Video Post Production: Tips for Color Correcting
Once upon a time, not so very long ago – not every video post production producer in Chicago could access color correction for their videos. They had to ensure that their exposure settings were correct the first time around for every single scene they shot. They had to use lens filters to add a brighter more vivacious or a darker more morose color to any specific scene they shot to get the desired effect. If not, they would subject their viewers to a very bland, dull or weirdly contrasted video.
Fortunately for you, decent color correction software for video post production is readily and easily available to anyone who needs it. No matter where they are doing the video post production, be it locally or somewhere else in the world. You’ll find that even a home video can benefit from the tiniest bit of video post production such as lowering the mids or sharpening the highlights.
You need to remember that beauty is in the eye of the beholder, but if that beholder is an overworked and underpaid intern or a parent after a long day of work and running around after the kids, all he or she wants to do is relax and watch his or her favorite show or online videos without squinting at the screen or banging on the TV or PC screen to “make the picture better”.
Color is important, it defines our experiences in life and we tend to associate colors with things, places, people and even emotions.
A few handy tips to correct the color in video post production
- ALWAYS make and keep a back up of the original video and continuously save on the video that you are working on.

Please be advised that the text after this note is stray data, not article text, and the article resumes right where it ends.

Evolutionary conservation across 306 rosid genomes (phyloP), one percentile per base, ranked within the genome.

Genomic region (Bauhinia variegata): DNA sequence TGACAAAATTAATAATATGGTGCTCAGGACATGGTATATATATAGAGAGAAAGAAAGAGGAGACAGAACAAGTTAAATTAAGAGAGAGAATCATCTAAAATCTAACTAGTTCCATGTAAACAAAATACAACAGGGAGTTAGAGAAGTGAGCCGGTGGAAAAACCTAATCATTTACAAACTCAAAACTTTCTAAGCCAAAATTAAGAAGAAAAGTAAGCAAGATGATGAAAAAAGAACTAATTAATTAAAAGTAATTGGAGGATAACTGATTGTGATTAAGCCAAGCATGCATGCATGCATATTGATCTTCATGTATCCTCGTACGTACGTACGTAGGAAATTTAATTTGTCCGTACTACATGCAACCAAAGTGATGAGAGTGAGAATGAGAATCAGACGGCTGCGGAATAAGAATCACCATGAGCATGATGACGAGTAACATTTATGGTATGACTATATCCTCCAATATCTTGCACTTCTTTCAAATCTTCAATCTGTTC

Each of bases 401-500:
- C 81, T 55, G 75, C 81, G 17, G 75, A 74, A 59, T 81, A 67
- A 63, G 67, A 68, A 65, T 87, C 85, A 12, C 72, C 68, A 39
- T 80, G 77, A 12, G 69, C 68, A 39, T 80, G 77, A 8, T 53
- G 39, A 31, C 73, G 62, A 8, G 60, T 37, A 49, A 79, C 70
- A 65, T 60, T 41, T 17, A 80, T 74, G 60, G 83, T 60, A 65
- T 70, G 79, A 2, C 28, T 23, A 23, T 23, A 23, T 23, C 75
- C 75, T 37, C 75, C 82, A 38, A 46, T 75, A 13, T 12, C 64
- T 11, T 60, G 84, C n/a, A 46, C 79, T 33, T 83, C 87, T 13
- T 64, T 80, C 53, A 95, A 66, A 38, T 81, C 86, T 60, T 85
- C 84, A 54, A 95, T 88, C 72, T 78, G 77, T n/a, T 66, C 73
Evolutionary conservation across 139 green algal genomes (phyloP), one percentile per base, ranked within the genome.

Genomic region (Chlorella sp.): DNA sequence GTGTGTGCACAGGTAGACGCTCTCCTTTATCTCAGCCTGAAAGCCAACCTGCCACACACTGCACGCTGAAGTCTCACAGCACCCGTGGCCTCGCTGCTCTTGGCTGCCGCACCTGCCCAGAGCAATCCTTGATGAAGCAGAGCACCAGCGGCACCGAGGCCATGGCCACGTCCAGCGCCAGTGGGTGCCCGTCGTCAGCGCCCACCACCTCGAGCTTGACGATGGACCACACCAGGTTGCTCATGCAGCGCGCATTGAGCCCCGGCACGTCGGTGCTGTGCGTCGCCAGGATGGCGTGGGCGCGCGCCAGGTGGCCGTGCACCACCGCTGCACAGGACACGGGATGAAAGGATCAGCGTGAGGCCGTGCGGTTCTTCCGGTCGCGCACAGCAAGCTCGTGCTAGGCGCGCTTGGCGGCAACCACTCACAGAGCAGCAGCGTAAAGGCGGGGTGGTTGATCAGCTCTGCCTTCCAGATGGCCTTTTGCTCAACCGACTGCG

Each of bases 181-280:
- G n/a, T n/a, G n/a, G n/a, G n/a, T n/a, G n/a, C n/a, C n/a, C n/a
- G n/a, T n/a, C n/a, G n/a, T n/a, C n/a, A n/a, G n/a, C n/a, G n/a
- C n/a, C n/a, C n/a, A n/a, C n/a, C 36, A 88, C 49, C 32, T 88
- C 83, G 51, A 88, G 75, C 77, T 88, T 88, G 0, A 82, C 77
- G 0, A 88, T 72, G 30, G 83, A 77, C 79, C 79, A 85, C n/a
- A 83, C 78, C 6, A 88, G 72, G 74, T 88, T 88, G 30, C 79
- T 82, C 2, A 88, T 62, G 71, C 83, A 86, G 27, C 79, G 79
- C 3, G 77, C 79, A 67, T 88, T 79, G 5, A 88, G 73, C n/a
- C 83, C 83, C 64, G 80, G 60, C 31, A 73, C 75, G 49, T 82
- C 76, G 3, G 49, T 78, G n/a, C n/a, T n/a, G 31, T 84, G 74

- Think of WHY you need to edit the colour – do you need to capture the radiance of the dawn or the sparkle of the ocean – and attempt to keep a natural unedited look to the video.
- Remember that location is key, you cannot apply a drab dreary background to a bright sunny beach day nor make a morgue look bright and cheery – certain locations have preconceived color nuances that apply.
- Color correction can save a shoddily shot video by acting as a band-aid over the technical errors.
- There are a variety of terms used for color correction in post production and each of these can affect the quality of your video. The following are a few of the more commonly used terms such as:
- Additive Color : The primary colors (blue, red and green) that make up the color that you see on the screen
- Hue: The spectral color which is any color on the color wheel
- Saturation: The levels of the spectral color used to define a specific color. Colors that are without any saturation are black, white or shades of grey but depending on the level of saturation a range of colors from muted to vivaciously bright are available for use on the color palette.
Always remember that color correction is used to enhance the natural viewing of the video. It is made to appear as if the viewer is seeing it in reality and not via a screen. It is an accurate depiction of the scene as seen from the naked eye. Your post production editor must adhere to the lifelike quality that color correcting uses.